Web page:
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Direct gut-brain connection mapped by scientists first time

Researchers have found that cells lining the stomach and intestines have special arms to connect to a neuronal circuit that provides real time information to the brain as to what is happening in the gut.

The findings could provide new insight into how people sense being full after eating and how food borne viruses could infect the nervous system.

“The study supports the idea that there could be a real biology of gut feelings,” said Diego BohArquez, an assistant professor of medicine at Duke University in the US.

“As soon as food contacts the wall of the gut, the brain will know in real time what is going on in the gut,” BohArquez noted.The researchers earlier found a type of cell scattered throughout the lining of the mouse gut that is remarkably similar to a neuron.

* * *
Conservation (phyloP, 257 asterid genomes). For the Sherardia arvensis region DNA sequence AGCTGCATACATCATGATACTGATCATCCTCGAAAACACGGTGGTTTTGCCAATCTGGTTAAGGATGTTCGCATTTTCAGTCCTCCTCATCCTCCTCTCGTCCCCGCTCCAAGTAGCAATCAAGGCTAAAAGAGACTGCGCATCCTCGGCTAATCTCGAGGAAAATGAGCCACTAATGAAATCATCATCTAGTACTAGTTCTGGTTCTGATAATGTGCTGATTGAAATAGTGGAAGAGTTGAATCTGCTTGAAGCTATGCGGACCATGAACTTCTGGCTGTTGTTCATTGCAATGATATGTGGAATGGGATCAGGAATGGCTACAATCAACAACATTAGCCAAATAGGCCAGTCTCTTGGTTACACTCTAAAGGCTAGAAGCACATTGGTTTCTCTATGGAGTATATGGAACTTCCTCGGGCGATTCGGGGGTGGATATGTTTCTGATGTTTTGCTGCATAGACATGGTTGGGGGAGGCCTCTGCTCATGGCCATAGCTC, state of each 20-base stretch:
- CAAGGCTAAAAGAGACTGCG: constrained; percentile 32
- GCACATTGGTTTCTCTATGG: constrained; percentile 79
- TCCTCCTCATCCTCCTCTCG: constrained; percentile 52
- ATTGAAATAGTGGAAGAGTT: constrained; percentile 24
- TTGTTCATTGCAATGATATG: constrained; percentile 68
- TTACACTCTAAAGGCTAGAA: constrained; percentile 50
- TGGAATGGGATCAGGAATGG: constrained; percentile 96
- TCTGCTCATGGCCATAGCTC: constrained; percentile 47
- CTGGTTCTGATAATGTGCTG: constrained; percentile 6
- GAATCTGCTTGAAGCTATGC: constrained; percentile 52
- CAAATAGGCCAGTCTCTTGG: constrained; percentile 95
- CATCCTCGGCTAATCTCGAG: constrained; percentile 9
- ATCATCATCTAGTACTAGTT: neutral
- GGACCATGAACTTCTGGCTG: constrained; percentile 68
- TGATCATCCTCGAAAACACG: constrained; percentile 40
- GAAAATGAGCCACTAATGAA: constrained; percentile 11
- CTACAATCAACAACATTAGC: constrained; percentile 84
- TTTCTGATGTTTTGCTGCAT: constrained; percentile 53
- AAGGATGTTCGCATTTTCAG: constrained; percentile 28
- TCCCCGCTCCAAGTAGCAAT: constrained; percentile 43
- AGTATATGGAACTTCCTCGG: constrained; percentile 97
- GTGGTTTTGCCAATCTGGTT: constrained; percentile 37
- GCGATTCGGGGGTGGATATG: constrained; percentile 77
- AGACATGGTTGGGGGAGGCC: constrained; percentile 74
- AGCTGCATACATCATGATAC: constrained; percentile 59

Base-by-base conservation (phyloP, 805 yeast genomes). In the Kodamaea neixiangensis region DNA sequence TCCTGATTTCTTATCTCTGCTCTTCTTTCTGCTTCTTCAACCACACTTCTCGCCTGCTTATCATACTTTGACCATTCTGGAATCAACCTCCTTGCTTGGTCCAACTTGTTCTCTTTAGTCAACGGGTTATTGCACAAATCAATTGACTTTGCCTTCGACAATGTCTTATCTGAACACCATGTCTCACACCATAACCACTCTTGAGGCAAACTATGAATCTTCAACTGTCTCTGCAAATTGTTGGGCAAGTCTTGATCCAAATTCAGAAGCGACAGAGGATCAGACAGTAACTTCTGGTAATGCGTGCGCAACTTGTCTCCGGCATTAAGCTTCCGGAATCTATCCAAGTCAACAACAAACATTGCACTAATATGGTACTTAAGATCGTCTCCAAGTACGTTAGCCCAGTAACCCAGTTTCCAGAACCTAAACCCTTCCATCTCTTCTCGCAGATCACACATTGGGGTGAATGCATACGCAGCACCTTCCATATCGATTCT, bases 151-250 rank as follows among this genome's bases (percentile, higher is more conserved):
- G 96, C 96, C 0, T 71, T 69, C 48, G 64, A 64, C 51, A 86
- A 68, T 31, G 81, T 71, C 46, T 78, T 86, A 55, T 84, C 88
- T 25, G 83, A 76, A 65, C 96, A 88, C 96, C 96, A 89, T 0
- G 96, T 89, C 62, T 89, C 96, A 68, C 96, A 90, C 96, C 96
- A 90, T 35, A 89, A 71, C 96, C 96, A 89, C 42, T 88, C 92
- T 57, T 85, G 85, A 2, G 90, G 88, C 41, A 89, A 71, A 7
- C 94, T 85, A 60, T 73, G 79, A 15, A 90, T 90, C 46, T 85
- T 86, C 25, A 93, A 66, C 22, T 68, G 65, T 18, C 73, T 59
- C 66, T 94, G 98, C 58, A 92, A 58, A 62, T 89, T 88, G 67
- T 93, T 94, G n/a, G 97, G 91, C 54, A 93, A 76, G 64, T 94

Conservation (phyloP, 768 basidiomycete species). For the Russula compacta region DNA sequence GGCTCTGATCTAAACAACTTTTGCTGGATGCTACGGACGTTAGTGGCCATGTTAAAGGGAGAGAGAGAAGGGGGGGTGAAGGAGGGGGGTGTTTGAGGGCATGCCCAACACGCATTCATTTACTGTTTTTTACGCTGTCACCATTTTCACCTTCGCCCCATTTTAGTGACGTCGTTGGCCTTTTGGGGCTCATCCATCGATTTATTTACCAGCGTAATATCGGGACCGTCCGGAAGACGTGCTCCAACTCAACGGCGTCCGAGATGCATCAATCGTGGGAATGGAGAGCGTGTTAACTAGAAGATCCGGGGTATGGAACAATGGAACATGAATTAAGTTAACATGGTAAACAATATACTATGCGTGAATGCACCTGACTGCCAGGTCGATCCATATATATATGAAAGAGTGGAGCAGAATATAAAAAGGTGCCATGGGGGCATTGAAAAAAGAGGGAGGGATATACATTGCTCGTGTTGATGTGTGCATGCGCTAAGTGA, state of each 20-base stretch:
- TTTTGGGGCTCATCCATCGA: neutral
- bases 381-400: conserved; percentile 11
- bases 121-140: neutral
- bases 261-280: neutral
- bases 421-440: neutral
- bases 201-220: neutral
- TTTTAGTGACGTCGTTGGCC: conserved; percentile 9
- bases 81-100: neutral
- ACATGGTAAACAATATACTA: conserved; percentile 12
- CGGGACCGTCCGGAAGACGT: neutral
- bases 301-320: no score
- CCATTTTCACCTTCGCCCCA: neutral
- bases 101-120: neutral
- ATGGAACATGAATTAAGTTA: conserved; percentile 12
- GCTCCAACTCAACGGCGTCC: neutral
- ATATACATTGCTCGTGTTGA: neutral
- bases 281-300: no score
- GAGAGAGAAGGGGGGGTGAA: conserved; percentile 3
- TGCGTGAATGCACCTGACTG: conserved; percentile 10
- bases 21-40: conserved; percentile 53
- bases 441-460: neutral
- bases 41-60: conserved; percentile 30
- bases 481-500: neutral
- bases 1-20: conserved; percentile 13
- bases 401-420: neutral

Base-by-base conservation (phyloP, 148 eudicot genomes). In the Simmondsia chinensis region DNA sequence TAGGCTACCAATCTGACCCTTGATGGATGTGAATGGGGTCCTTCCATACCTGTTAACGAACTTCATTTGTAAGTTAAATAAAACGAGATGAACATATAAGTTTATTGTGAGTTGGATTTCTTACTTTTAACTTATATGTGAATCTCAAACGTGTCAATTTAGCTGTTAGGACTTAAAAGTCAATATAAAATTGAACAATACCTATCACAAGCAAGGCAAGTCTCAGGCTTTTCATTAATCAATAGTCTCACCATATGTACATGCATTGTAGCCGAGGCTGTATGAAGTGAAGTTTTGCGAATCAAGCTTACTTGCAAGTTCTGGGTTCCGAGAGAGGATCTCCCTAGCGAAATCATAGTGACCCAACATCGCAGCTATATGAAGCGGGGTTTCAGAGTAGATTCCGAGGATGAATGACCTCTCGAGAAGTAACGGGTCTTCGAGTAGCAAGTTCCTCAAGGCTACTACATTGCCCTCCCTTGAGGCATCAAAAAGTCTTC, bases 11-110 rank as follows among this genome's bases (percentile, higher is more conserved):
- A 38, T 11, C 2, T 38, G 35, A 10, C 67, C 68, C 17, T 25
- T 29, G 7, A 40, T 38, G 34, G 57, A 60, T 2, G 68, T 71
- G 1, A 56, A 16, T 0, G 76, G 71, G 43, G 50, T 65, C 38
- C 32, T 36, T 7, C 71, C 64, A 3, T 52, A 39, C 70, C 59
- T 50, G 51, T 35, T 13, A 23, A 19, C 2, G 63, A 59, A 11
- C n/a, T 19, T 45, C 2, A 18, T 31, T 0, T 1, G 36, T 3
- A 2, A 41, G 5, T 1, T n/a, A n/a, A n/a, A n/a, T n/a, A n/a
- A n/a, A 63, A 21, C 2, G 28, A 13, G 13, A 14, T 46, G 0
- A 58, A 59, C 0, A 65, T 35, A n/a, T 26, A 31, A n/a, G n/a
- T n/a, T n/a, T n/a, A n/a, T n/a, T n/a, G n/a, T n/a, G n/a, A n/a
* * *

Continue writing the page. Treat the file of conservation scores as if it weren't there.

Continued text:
Although the cells have a normal shape on the gut’s surface, their underside bears a long arm.Dubbed ‘neuropods’, these special arms are nurtured by support cells known as glia that work with neurons, which suggested at the time that they could be involved in a neuronal circuit.

In the new study, researchers traced the contacts of the neuropods in greater detail.They found that about 60 percent of neuropods contacted sensory neurons, supporting the notion that they could be involved in gut sensation.

They also showed that neuropods and neurons not only contact one another, but they connect.When the researchers introduced rabies virus in mice, only cells with neuropods became infected.

“That provides a pathway where rabies can go from the lumen of the gut to the nervous system,” Rodger Liddle from Duke University explained.

“It implies you might be able to get rabies by eating rabies,” Liddle added.The study appeared in the Journal of Clinical Investigation.


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